The Routledge Companion on Architecture, Literature and The City, edited by Jonathan Charley, features a chapter on the LabLitArch, which includes a narrative on the genesis of the laboratory, images, project samples, the Literary Architecture series, as well as a dialogue between professors Carola Hilfrich and Jonathan Charley about the pedagogical implications of the LabLitArch.
Quotes from the dialogue between Carola Hilfrich and Jonathan Charley:
One of the valuable features of the LabLitArch project is that it seems to suggest a ludic alternative to a super-rationalized modern education system.
It sets up a process of playful experimentation … that has all the edginess, marginality, contingency, and frustration as well as the serious stakes in liberating our thought from habitual constraints.
Seeing the process at work felt like being in loophole of knowledge production; a place where participants, thrown out of the respective boxes of their home disciplines, move into a hybrid, interactive, and reconfigurable field.
I think of Matteo’s Laboratory as a unique environment for exploring the potential of … moments where literature and architecture, words and buildings and spaces, readability and inhabitability intertwine with humans.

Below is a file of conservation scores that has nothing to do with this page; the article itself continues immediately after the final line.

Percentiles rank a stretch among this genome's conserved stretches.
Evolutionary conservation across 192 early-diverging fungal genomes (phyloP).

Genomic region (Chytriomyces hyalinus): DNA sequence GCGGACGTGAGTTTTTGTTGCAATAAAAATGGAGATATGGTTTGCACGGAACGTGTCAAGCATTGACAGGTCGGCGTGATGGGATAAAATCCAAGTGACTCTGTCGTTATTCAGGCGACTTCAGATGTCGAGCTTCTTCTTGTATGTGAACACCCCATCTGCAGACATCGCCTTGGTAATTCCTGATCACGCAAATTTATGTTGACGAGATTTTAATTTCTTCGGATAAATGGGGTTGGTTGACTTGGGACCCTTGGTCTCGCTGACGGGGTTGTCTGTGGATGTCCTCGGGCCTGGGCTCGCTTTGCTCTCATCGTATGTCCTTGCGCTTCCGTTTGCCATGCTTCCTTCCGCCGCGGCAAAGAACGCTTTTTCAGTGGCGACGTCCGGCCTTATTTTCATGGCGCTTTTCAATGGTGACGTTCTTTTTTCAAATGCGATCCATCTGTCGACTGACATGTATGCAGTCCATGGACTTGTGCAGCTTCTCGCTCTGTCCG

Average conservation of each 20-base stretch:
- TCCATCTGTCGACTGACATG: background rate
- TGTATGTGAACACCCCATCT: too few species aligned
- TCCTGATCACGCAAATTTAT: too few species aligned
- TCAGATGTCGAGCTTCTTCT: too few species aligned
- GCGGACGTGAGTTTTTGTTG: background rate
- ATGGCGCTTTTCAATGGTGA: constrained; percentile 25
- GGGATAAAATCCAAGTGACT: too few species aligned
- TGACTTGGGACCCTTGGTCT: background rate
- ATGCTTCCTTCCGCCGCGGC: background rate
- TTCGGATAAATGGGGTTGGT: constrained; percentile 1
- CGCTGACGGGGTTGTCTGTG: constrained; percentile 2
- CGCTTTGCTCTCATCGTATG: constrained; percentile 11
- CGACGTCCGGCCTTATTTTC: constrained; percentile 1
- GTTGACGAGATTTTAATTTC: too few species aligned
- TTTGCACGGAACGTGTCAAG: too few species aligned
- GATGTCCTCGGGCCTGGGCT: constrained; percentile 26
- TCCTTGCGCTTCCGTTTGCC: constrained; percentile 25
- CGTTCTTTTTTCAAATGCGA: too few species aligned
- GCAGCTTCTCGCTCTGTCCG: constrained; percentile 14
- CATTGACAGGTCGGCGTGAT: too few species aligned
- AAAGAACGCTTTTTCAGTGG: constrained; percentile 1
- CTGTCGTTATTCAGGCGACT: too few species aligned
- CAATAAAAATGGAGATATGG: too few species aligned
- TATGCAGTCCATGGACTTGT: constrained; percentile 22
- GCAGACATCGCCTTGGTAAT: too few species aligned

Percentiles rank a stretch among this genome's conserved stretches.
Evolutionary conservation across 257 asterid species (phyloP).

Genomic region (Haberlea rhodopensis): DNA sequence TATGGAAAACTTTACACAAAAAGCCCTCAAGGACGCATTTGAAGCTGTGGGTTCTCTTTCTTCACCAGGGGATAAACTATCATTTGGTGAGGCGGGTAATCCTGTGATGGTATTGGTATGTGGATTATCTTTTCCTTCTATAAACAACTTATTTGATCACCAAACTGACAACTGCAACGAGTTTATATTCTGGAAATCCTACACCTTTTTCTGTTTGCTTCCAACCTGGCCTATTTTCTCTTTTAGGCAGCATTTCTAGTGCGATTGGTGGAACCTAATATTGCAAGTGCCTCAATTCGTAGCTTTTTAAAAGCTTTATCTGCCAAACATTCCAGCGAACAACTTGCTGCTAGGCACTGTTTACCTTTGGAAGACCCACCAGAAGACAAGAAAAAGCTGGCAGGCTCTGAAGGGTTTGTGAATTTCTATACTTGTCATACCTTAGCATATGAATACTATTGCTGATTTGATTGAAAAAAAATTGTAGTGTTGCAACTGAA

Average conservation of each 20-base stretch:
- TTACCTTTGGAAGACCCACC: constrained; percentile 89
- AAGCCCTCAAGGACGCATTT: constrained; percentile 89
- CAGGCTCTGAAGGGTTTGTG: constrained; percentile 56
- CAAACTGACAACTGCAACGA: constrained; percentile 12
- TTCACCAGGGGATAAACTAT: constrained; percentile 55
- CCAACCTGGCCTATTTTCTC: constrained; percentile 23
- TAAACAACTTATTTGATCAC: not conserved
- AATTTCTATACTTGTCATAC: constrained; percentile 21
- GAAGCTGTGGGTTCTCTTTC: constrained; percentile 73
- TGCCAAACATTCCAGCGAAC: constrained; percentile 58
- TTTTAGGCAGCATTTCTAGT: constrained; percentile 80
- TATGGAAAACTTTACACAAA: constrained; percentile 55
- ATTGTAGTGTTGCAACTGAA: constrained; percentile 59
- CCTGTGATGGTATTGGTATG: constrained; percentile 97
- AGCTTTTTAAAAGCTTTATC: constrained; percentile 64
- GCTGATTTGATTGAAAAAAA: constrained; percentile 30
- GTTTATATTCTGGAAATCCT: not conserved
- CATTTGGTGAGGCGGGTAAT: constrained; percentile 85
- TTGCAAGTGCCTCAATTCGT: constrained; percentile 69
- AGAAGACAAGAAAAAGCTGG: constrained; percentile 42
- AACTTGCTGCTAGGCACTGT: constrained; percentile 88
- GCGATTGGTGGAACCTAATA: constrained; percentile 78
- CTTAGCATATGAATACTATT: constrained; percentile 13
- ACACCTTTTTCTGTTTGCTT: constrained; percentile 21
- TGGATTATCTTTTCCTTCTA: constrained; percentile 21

Asking us to put our hands on works of literature by architecturally removing their verbal skins, the LabLitArch makes us grasp their actual texture rather than their form or meaning, so as to shape it, collaboratively, as a habitable space.
LabLitArch is perhaps most transformative for our thinking and doing at moments of counter-intuition, competing intuitions, mixed intuition, or intuitions that fail us; and that its emphasis on intuition, or gut feeling, includes loops through the whole body and its more intentional responses, as well as through the imagination and the environment.
Matteo’s Laboratory is itself a theory of intuition and failure. Intriguingly, its teaching method in collaboratively haptic creativity advances from the outset a non-subjectivist approach; and it does produce end-results, in the form of the final projects.